9. Pick The Right Tent
Tents come in many different varieties, but they all have one thing in common: the ability to keep you dry. Some tents are water resistant and others waterproof; these aren’t exactly same thing.
when it comes time to camp in hectic environments with high rain potential, we recommend going for tents that are specifically designed as waterproof. In addition there should also be an outer layer made from either canvas or polyester and cotton which will help protect against moisture build up on the inside due.
This information provides you all important details about your camping trip so make sure not only do they have protection but comfort too.
You may not be familiar with the terms “waterproof rating” and how long it will last, so we prepared a guide on this topic. You’ll learn what they mean in regards to your tent’s durability under water as well as if you need more spray before going out into wet conditions.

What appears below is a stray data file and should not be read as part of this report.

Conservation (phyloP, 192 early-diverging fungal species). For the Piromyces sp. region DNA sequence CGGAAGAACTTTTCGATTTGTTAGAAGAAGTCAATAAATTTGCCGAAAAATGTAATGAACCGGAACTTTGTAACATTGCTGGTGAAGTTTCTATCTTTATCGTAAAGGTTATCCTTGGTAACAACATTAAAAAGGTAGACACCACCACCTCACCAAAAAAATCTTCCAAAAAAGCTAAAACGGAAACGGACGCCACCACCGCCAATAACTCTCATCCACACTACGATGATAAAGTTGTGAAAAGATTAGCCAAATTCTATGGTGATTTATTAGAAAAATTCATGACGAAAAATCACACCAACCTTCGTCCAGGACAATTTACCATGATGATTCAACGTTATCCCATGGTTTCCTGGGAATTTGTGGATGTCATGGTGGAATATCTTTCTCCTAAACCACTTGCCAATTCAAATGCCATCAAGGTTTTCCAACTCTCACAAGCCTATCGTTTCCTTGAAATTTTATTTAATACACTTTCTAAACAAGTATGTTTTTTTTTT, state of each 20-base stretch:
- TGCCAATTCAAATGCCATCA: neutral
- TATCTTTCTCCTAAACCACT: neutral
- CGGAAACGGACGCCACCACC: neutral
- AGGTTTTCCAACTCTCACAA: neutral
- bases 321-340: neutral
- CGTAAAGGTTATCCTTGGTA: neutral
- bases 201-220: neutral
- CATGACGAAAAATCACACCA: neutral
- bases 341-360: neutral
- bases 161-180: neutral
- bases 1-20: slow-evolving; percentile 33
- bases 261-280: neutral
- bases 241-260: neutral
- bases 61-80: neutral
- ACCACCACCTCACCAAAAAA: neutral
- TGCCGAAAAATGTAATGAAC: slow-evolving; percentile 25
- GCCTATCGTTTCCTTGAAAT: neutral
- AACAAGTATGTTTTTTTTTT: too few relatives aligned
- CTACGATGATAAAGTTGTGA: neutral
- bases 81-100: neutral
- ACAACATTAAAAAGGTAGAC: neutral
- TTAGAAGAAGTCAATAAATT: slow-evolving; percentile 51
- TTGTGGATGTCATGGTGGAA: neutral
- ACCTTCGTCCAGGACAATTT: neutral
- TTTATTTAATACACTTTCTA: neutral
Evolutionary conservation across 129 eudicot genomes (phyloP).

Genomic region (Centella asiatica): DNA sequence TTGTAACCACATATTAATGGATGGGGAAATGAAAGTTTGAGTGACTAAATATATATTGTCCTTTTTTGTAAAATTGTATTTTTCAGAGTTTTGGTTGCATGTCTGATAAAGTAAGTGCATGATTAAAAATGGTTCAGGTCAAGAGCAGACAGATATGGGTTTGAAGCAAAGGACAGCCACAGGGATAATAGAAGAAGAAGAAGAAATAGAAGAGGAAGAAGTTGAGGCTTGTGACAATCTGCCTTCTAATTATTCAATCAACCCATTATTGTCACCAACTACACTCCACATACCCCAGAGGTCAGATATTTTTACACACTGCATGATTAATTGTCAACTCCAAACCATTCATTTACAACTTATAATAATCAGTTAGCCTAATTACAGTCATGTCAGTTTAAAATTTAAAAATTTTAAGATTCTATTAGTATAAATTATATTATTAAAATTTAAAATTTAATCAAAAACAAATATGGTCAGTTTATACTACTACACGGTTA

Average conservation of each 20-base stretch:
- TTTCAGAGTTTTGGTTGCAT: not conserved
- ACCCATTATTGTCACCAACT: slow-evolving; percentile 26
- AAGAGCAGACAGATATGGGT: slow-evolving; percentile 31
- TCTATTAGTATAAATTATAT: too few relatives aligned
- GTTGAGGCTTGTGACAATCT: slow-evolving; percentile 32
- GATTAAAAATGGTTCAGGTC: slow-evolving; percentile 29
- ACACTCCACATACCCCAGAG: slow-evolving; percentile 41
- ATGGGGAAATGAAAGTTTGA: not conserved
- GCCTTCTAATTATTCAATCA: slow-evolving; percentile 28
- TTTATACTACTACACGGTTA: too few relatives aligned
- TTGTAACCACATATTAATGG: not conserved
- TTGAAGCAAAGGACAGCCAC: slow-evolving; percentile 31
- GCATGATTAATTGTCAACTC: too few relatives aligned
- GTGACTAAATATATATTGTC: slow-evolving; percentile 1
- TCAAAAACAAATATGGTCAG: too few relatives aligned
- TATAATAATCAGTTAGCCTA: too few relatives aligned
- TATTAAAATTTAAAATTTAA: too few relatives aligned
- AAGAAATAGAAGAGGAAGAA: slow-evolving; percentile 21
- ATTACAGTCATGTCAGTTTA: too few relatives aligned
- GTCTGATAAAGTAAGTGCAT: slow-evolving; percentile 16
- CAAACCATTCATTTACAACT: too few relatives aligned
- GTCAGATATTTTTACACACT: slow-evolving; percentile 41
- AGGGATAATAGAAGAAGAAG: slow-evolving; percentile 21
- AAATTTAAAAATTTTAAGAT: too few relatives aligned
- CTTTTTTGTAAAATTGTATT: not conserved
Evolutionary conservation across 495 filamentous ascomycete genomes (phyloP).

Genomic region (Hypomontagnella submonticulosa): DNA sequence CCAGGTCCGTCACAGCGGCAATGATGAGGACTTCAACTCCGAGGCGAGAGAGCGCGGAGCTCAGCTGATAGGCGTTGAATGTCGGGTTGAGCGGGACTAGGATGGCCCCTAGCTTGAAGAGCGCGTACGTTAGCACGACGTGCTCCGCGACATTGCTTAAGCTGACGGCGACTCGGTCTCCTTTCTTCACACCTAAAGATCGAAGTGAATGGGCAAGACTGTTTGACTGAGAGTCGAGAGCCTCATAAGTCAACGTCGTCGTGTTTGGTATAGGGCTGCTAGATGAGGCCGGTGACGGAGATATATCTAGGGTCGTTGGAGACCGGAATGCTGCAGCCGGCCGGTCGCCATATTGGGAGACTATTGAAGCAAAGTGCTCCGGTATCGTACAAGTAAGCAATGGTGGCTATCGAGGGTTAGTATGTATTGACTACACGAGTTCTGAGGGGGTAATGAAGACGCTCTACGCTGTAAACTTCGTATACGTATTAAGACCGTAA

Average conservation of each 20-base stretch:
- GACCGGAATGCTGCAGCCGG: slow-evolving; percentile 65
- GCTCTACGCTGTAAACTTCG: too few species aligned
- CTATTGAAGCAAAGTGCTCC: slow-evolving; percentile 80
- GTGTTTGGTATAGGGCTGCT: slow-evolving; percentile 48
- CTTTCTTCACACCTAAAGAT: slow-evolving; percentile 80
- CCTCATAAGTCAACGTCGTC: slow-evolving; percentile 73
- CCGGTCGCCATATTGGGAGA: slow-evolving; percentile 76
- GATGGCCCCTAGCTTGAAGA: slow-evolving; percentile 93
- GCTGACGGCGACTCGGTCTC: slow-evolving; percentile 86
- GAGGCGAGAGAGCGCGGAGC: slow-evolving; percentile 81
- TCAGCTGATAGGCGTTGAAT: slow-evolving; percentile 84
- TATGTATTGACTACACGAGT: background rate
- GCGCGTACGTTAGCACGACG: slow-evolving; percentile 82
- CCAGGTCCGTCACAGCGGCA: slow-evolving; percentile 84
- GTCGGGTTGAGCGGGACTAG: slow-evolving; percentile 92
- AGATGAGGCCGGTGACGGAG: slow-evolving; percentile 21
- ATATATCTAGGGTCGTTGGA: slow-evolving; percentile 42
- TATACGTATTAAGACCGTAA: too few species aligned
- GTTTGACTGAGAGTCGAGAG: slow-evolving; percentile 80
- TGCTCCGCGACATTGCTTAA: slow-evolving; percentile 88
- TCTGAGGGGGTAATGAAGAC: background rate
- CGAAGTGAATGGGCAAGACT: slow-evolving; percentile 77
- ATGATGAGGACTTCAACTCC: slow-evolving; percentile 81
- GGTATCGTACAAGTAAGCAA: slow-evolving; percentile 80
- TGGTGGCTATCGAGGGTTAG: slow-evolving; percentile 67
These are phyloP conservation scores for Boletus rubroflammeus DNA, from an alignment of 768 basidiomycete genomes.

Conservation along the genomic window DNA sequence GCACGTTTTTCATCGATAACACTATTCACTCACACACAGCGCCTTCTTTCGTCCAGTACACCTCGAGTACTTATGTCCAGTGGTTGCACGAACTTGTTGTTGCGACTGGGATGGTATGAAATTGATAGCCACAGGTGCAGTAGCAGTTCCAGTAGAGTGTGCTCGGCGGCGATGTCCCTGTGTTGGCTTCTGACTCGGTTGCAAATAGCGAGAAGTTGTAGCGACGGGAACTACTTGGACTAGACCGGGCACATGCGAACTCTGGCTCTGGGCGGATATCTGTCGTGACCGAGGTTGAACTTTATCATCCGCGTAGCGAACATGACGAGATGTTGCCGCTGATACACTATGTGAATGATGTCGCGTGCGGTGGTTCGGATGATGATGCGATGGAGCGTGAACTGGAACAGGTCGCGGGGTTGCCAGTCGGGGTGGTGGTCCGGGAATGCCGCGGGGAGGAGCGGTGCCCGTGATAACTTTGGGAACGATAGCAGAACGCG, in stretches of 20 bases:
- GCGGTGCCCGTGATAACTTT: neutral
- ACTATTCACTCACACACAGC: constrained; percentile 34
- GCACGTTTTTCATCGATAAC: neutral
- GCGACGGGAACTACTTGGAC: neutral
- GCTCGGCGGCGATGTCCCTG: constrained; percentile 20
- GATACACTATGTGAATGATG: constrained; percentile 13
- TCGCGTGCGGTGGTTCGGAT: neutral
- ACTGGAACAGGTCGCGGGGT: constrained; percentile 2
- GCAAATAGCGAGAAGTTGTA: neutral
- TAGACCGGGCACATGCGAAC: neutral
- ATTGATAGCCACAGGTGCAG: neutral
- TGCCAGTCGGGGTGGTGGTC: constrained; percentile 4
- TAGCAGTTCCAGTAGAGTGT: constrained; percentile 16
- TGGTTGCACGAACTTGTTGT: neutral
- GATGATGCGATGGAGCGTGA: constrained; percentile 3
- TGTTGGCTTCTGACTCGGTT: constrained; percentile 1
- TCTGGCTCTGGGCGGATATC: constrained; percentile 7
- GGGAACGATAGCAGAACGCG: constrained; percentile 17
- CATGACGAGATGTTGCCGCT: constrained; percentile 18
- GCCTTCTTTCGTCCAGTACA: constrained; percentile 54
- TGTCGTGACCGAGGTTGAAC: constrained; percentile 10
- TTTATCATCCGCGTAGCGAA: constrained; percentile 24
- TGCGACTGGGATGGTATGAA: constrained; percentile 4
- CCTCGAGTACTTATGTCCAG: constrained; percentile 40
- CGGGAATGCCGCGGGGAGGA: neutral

10. Erect Your Tent Properly
When you are done setting up your tent in the rain, take time to make sure everything is tight. Make certain that there aren’t any gaps or sagging where water can pool against an area of vulnerability on either side this includes checking for Yourself before going inside as well.
The rainfly is the bottom part of your tent that pulls down over all sides to keep water from seeping in. A tight fit will help prevent condensation, which can lead to mold or mildew on any surfaces not protected by an intervening layer above it.